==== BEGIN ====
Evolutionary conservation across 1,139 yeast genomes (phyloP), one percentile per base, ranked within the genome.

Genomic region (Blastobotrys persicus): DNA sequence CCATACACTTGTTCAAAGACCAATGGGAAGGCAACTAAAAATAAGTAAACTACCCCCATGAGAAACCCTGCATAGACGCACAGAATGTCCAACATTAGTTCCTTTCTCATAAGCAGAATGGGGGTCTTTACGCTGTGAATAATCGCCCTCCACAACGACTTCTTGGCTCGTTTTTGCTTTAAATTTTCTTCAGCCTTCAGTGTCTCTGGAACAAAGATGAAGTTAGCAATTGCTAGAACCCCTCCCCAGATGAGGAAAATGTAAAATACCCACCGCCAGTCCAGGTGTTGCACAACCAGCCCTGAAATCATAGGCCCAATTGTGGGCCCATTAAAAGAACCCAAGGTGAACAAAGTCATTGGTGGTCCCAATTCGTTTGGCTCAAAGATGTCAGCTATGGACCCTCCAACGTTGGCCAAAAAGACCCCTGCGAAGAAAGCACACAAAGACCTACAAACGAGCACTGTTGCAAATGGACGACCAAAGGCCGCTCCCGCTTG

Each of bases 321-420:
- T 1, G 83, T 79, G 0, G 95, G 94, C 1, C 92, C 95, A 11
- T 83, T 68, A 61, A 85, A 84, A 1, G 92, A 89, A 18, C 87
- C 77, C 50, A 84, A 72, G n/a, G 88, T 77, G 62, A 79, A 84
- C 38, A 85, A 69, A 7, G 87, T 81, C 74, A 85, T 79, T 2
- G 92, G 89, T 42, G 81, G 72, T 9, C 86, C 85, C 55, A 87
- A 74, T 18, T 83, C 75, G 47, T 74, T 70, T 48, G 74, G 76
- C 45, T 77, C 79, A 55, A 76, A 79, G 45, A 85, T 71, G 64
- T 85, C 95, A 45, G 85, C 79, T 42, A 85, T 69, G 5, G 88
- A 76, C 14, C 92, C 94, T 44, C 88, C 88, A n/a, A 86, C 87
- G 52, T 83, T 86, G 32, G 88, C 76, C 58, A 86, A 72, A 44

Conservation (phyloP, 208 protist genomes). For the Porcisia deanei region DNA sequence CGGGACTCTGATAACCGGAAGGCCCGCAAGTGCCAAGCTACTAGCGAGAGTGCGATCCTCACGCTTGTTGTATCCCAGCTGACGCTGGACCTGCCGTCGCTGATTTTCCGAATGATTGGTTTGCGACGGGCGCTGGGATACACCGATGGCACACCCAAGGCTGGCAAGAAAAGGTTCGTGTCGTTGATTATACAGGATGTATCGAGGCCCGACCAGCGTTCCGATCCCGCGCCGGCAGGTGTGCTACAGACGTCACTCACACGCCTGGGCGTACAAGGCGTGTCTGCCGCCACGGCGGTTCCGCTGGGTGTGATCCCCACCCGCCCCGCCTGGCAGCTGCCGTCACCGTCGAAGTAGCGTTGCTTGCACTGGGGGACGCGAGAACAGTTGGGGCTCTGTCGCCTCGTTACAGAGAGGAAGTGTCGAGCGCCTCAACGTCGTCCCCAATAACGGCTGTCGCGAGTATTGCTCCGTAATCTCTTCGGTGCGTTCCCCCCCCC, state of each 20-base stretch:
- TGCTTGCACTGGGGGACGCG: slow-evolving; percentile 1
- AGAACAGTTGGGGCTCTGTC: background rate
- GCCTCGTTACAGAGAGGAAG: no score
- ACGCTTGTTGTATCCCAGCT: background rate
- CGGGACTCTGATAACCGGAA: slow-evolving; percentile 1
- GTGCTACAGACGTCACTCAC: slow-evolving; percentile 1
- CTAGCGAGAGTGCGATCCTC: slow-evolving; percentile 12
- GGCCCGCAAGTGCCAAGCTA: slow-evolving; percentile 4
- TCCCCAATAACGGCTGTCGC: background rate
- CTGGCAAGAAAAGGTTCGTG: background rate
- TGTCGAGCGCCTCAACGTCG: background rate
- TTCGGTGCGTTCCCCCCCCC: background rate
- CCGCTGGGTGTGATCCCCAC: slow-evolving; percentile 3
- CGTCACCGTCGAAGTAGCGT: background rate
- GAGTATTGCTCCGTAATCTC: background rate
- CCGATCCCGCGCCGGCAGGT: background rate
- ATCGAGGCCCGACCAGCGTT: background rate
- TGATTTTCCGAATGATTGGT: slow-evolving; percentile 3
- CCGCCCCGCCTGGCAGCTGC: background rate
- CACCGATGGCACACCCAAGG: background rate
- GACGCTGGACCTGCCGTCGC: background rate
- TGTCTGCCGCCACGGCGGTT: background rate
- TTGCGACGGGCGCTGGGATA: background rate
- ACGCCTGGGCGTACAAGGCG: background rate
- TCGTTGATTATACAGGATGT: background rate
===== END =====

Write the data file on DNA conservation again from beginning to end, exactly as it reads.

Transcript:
Evolutionary conservation across 1,139 yeast genomes (phyloP), one percentile per base, ranked within the genome.

Genomic region (Blastobotrys persicus): DNA sequence CCATACACTTGTTCAAAGACCAATGGGAAGGCAACTAAAAATAAGTAAACTACCCCCATGAGAAACCCTGCATAGACGCACAGAATGTCCAACATTAGTTCCTTTCTCATAAGCAGAATGGGGGTCTTTACGCTGTGAATAATCGCCCTCCACAACGACTTCTTGGCTCGTTTTTGCTTTAAATTTTCTTCAGCCTTCAGTGTCTCTGGAACAAAGATGAAGTTAGCAATTGCTAGAACCCCTCCCCAGATGAGGAAAATGTAAAATACCCACCGCCAGTCCAGGTGTTGCACAACCAGCCCTGAAATCATAGGCCCAATTGTGGGCCCATTAAAAGAACCCAAGGTGAACAAAGTCATTGGTGGTCCCAATTCGTTTGGCTCAAAGATGTCAGCTATGGACCCTCCAACGTTGGCCAAAAAGACCCCTGCGAAGAAAGCACACAAAGACCTACAAACGAGCACTGTTGCAAATGGACGACCAAAGGCCGCTCCCGCTTG

Each of bases 321-420:
- T 1, G 83, T 79, G 0, G 95, G 94, C 1, C 92, C 95, A 11
- T 83, T 68, A 61, A 85, A 84, A 1, G 92, A 89, A 18, C 87
- C 77, C 50, A 84, A 72, G n/a, G 88, T 77, G 62, A 79, A 84
- C 38, A 85, A 69, A 7, G 87, T 81, C 74, A 85, T 79, T 2
- G 92, G 89, T 42, G 81, G 72, T 9, C 86, C 85, C 55, A 87
- A 74, T 18, T 83, C 75, G 47, T 74, T 70, T 48, G 74, G 76
- C 45, T 77, C 79, A 55, A 76, A 79, G 45, A 85, T 71, G 64
- T 85, C 95, A 45, G 85, C 79, T 42, A 85, T 69, G 5, G 88
- A 76, C 14, C 92, C 94, T 44, C 88, C 88, A n/a, A 86, C 87
- G 52, T 83, T 86, G 32, G 88, C 76, C 58, A 86, A 72, A 44

Conservation (phyloP, 208 protist genomes). For the Porcisia deanei region DNA sequence CGGGACTCTGATAACCGGAAGGCCCGCAAGTGCCAAGCTACTAGCGAGAGTGCGATCCTCACGCTTGTTGTATCCCAGCTGACGCTGGACCTGCCGTCGCTGATTTTCCGAATGATTGGTTTGCGACGGGCGCTGGGATACACCGATGGCACACCCAAGGCTGGCAAGAAAAGGTTCGTGTCGTTGATTATACAGGATGTATCGAGGCCCGACCAGCGTTCCGATCCCGCGCCGGCAGGTGTGCTACAGACGTCACTCACACGCCTGGGCGTACAAGGCGTGTCTGCCGCCACGGCGGTTCCGCTGGGTGTGATCCCCACCCGCCCCGCCTGGCAGCTGCCGTCACCGTCGAAGTAGCGTTGCTTGCACTGGGGGACGCGAGAACAGTTGGGGCTCTGTCGCCTCGTTACAGAGAGGAAGTGTCGAGCGCCTCAACGTCGTCCCCAATAACGGCTGTCGCGAGTATTGCTCCGTAATCTCTTCGGTGCGTTCCCCCCCCC, state of each 20-base stretch:
- TGCTTGCACTGGGGGACGCG: slow-evolving; percentile 1
- AGAACAGTTGGGGCTCTGTC: background rate
- GCCTCGTTACAGAGAGGAAG: no score
- ACGCTTGTTGTATCCCAGCT: background rate
- CGGGACTCTGATAACCGGAA: slow-evolving; percentile 1
- GTGCTACAGACGTCACTCAC: slow-evolving; percentile 1
- CTAGCGAGAGTGCGATCCTC: slow-evolving; percentile 12
- GGCCCGCAAGTGCCAAGCTA: slow-evolving; percentile 4
- TCCCCAATAACGGCTGTCGC: background rate
- CTGGCAAGAAAAGGTTCGTG: background rate
- TGTCGAGCGCCTCAACGTCG: background rate
- TTCGGTGCGTTCCCCCCCCC: background rate
- CCGCTGGGTGTGATCCCCAC: slow-evolving; percentile 3
- CGTCACCGTCGAAGTAGCGT: background rate
- GAGTATTGCTCCGTAATCTC: background rate
- CCGATCCCGCGCCGGCAGGT: background rate
- ATCGAGGCCCGACCAGCGTT: background rate
- TGATTTTCCGAATGATTGGT: slow-evolving; percentile 3
- CCGCCCCGCCTGGCAGCTGC: background rate
- CACCGATGGCACACCCAAGG: background rate
- GACGCTGGACCTGCCGTCGC: background rate
- TGTCTGCCGCCACGGCGGTT: background rate
- TTGCGACGGGCGCTGGGATA: background rate
- ACGCCTGGGCGTACAAGGCG: background rate
- TCGTTGATTATACAGGATGT: background rate